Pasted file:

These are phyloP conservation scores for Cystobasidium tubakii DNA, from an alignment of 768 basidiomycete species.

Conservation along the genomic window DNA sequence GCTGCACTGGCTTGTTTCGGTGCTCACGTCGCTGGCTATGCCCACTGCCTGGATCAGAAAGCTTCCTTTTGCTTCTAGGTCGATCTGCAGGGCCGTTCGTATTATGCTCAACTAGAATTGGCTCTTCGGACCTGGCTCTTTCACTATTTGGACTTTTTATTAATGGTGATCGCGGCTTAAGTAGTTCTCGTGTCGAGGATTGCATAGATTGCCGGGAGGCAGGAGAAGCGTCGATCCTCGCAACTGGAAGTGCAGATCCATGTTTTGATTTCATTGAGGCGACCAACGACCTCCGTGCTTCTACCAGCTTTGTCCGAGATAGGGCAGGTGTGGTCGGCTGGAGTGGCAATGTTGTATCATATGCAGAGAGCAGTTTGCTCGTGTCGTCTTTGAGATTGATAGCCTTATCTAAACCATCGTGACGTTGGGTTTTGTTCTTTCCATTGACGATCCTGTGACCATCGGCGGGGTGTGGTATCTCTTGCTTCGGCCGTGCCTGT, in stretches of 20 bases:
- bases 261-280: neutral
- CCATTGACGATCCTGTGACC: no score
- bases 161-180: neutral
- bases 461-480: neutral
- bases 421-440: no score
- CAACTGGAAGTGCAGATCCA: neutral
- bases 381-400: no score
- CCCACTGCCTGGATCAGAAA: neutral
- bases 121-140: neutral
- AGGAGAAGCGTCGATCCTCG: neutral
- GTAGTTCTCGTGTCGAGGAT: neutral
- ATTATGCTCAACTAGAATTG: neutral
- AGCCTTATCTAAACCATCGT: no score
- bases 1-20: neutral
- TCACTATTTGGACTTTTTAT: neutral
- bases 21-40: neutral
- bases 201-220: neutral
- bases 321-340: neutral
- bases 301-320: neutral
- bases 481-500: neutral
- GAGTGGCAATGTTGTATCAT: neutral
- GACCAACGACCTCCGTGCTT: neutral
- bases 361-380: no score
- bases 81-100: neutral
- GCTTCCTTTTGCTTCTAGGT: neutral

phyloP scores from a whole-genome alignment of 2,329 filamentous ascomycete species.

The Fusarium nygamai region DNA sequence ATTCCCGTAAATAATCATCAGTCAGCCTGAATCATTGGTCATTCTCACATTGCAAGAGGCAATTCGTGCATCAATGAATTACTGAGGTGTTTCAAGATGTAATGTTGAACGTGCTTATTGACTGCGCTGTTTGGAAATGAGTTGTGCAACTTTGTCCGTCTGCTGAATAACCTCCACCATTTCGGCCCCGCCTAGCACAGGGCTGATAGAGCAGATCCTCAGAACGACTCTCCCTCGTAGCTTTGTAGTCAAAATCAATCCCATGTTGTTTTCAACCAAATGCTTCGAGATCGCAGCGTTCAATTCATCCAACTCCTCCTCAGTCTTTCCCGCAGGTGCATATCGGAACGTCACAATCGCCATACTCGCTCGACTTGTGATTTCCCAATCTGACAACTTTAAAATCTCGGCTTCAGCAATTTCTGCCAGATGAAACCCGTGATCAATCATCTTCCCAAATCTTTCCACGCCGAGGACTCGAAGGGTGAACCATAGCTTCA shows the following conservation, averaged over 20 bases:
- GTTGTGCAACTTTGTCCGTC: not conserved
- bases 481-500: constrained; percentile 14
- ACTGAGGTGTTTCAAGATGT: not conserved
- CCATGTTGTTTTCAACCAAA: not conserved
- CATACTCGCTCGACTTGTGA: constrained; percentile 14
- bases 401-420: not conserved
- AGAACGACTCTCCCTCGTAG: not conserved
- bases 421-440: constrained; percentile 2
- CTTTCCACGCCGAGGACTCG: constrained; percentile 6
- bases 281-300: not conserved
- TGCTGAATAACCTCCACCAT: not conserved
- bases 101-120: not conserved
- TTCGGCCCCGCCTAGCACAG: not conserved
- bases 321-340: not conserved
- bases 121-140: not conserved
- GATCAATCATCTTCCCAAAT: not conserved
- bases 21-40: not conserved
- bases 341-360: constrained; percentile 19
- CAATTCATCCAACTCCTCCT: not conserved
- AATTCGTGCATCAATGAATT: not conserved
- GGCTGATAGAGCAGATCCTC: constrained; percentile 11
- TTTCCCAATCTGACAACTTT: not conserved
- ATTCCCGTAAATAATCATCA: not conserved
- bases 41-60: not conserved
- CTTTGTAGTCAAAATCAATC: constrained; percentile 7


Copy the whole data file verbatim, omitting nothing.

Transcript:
These are phyloP conservation scores for Cystobasidium tubakii DNA, from an alignment of 768 basidiomycete species.

Conservation along the genomic window DNA sequence GCTGCACTGGCTTGTTTCGGTGCTCACGTCGCTGGCTATGCCCACTGCCTGGATCAGAAAGCTTCCTTTTGCTTCTAGGTCGATCTGCAGGGCCGTTCGTATTATGCTCAACTAGAATTGGCTCTTCGGACCTGGCTCTTTCACTATTTGGACTTTTTATTAATGGTGATCGCGGCTTAAGTAGTTCTCGTGTCGAGGATTGCATAGATTGCCGGGAGGCAGGAGAAGCGTCGATCCTCGCAACTGGAAGTGCAGATCCATGTTTTGATTTCATTGAGGCGACCAACGACCTCCGTGCTTCTACCAGCTTTGTCCGAGATAGGGCAGGTGTGGTCGGCTGGAGTGGCAATGTTGTATCATATGCAGAGAGCAGTTTGCTCGTGTCGTCTTTGAGATTGATAGCCTTATCTAAACCATCGTGACGTTGGGTTTTGTTCTTTCCATTGACGATCCTGTGACCATCGGCGGGGTGTGGTATCTCTTGCTTCGGCCGTGCCTGT, in stretches of 20 bases:
- bases 261-280: neutral
- CCATTGACGATCCTGTGACC: no score
- bases 161-180: neutral
- bases 461-480: neutral
- bases 421-440: no score
- CAACTGGAAGTGCAGATCCA: neutral
- bases 381-400: no score
- CCCACTGCCTGGATCAGAAA: neutral
- bases 121-140: neutral
- AGGAGAAGCGTCGATCCTCG: neutral
- GTAGTTCTCGTGTCGAGGAT: neutral
- ATTATGCTCAACTAGAATTG: neutral
- AGCCTTATCTAAACCATCGT: no score
- bases 1-20: neutral
- TCACTATTTGGACTTTTTAT: neutral
- bases 21-40: neutral
- bases 201-220: neutral
- bases 321-340: neutral
- bases 301-320: neutral
- bases 481-500: neutral
- GAGTGGCAATGTTGTATCAT: neutral
- GACCAACGACCTCCGTGCTT: neutral
- bases 361-380: no score
- bases 81-100: neutral
- GCTTCCTTTTGCTTCTAGGT: neutral

phyloP scores from a whole-genome alignment of 2,329 filamentous ascomycete species.

The Fusarium nygamai region DNA sequence ATTCCCGTAAATAATCATCAGTCAGCCTGAATCATTGGTCATTCTCACATTGCAAGAGGCAATTCGTGCATCAATGAATTACTGAGGTGTTTCAAGATGTAATGTTGAACGTGCTTATTGACTGCGCTGTTTGGAAATGAGTTGTGCAACTTTGTCCGTCTGCTGAATAACCTCCACCATTTCGGCCCCGCCTAGCACAGGGCTGATAGAGCAGATCCTCAGAACGACTCTCCCTCGTAGCTTTGTAGTCAAAATCAATCCCATGTTGTTTTCAACCAAATGCTTCGAGATCGCAGCGTTCAATTCATCCAACTCCTCCTCAGTCTTTCCCGCAGGTGCATATCGGAACGTCACAATCGCCATACTCGCTCGACTTGTGATTTCCCAATCTGACAACTTTAAAATCTCGGCTTCAGCAATTTCTGCCAGATGAAACCCGTGATCAATCATCTTCCCAAATCTTTCCACGCCGAGGACTCGAAGGGTGAACCATAGCTTCA shows the following conservation, averaged over 20 bases:
- GTTGTGCAACTTTGTCCGTC: not conserved
- bases 481-500: constrained; percentile 14
- ACTGAGGTGTTTCAAGATGT: not conserved
- CCATGTTGTTTTCAACCAAA: not conserved
- CATACTCGCTCGACTTGTGA: constrained; percentile 14
- bases 401-420: not conserved
- AGAACGACTCTCCCTCGTAG: not conserved
- bases 421-440: constrained; percentile 2
- CTTTCCACGCCGAGGACTCG: constrained; percentile 6
- bases 281-300: not conserved
- TGCTGAATAACCTCCACCAT: not conserved
- bases 101-120: not conserved
- TTCGGCCCCGCCTAGCACAG: not conserved
- bases 321-340: not conserved
- bases 121-140: not conserved
- GATCAATCATCTTCCCAAAT: not conserved
- bases 21-40: not conserved
- bases 341-360: constrained; percentile 19
- CAATTCATCCAACTCCTCCT: not conserved
- AATTCGTGCATCAATGAATT: not conserved
- GGCTGATAGAGCAGATCCTC: constrained; percentile 11
- TTTCCCAATCTGACAACTTT: not conserved
- ATTCCCGTAAATAATCATCA: not conserved
- bases 41-60: not conserved
- CTTTGTAGTCAAAATCAATC: constrained; percentile 7